The town gat at the entrance of Sankhu

Nagarkot to Sankhu: My favourite walk around the Kathmandu Valley

My favourite little day walk, while staying in Kathmandu would be walking from Nagarkot to Sankhu (the easy way). I always love walking in general. And sometimes when staying in Kathmandu for a yoga-dog-on-the-way-from-nagarkot-to-sankhuwhile, you really feel like getting out of the noise and stress of the city, and find some mental refreshment in nature. Somehow this walk is very peaceful and calming for me – there is always a point where this warm happiness to be alive right here and now comes over me, and I just feel like buying some piece of land (which in fact is not possible for foreigners) and build a house and spend the rest of my days here.

This little day-walk, you can easily accomplish with local transportation and your feet only:

I take the Bahau local bus to Bhaktapur, then Bilbays take the bus to Nagarkot, walk down to Sankhu, and then take the microbus to Chabahil on the ring road, from where I either take another tuktuk and/or microbus, going to Ratna Park or just take a taxi directly from Chabahil.

Only one time I did not take the local bus up to Nagarkot, because the bus drivers were on strike. Taking a taxi up to Nagarkot, especially on a strike day turned out to be kind of expensive. I think I paid something between 2000 and 3000 Rupees back then, while the local bus fare stays below 100 Rupees.

Nagarkot is this pretty relaxed hotel-settlement up on a hill ridge of the eastern border of the Kathmandu valley. It is famous for its mountain views, especially because it allows a tiny glimpse of Mt. Everest, when the air is particularly clear.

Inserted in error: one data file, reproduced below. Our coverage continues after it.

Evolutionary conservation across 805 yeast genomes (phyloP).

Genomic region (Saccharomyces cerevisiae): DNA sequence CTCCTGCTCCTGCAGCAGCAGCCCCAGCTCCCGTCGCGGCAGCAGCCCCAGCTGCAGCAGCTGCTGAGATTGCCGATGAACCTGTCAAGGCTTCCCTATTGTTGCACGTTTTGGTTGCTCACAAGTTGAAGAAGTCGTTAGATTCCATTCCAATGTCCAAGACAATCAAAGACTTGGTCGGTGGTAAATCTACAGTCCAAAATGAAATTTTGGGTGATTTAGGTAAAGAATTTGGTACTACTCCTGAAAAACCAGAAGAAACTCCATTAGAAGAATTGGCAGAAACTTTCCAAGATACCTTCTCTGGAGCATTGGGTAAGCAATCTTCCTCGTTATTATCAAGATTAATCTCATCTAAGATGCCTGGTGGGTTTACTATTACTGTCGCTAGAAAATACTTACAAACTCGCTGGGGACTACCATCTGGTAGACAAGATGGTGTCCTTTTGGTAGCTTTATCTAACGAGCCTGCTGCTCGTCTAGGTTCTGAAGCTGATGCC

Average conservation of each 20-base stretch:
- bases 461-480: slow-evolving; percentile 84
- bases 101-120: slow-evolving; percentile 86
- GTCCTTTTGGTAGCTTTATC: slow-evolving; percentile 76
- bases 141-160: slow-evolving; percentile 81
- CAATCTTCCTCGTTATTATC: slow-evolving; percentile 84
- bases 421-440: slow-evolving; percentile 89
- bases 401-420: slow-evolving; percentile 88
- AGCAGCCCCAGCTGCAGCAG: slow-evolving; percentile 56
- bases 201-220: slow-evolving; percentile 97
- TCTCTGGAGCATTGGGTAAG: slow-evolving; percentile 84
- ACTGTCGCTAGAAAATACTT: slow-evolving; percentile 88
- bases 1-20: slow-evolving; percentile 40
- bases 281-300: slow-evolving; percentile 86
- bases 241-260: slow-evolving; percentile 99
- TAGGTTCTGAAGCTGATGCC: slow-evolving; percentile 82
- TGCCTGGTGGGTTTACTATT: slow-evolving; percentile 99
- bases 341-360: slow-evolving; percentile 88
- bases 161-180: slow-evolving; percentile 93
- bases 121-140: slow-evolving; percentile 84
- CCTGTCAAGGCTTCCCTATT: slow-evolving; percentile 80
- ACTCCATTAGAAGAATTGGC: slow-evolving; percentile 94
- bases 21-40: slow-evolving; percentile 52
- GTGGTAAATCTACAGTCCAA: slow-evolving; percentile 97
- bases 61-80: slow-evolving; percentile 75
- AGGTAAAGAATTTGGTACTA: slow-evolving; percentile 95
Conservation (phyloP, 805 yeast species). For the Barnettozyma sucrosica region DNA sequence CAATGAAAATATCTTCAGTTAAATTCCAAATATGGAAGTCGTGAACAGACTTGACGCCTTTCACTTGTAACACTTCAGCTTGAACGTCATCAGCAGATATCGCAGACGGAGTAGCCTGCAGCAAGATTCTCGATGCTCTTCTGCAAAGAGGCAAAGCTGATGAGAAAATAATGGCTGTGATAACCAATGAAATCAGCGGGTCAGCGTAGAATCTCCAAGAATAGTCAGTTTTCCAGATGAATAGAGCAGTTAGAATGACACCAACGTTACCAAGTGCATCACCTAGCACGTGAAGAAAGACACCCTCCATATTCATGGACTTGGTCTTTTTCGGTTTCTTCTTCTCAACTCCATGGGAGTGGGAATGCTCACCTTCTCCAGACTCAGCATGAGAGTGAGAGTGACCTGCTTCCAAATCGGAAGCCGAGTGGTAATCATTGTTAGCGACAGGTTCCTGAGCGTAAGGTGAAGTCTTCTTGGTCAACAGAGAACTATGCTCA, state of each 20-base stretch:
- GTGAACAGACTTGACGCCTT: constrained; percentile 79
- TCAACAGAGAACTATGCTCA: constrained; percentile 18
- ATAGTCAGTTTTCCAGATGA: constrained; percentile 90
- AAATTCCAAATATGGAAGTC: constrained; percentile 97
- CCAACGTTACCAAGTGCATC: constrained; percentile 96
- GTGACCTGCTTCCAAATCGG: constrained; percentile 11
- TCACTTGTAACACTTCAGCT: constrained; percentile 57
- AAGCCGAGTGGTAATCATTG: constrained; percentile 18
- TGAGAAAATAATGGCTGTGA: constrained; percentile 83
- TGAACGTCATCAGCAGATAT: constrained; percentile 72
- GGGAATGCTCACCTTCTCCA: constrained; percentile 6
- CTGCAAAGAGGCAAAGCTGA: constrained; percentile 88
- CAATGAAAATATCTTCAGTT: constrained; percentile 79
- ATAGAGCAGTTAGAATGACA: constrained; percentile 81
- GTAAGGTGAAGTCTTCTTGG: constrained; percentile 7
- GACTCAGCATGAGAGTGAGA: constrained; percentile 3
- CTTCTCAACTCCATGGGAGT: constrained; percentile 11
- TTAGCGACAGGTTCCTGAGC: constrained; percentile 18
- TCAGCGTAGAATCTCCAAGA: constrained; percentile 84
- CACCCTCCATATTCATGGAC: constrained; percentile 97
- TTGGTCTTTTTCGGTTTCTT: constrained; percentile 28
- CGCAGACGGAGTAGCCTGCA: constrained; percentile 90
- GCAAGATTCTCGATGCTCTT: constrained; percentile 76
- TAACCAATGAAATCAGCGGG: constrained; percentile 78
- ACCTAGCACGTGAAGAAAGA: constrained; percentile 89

Once the bus stops in Dūngarpur Nagarkot, you have the choice to take the road to the right or left. Right leads you in about 1 hour walk further up the hill to the Nagarkot view tower.

Mountain view on the way to Kartike
Mountain view on the way to Kartike

But for walking to Sankhu you will take the right and keep on the road (which eventually turns into a gravel road). If you are not sure if you are still on the right trek, you can ask the few people that you will pass for the road to Sankhu via Kartike (“Yo kartike bhaera sankhu jaane baato ho?” – Is this the road that goes to Sankhu via Kartike?). Cars rarely take this road – I have only ever encountered one local school bus in the 4 or 5 times I have walked this way. Even the people you encounter are rare – people who want to walk from Nagarkot to Sankhu usually would take a shortcut and follow this “time-wasting” leisurely path.

Rice fields on the way to Sankhu

All the way to Kartike you are still walking along the ridge and therefore get views of the Kathmandu valley as well as the Indrawati river valley to the east. Once you get to the little settlement Kartike, you need to take the right road again – if you are not sure, just ask for Sankhu. After about 3 hours total you will arrive in this little old Newari Town Sankhu in the Kathmandu valley. It is a very nice little town, that is not swamped by tourists. You don’t have to pay any entrance fees or anything. You can enjoy yourself roaming around a bit and then eventually take the Microbus back towards Kathmandu.

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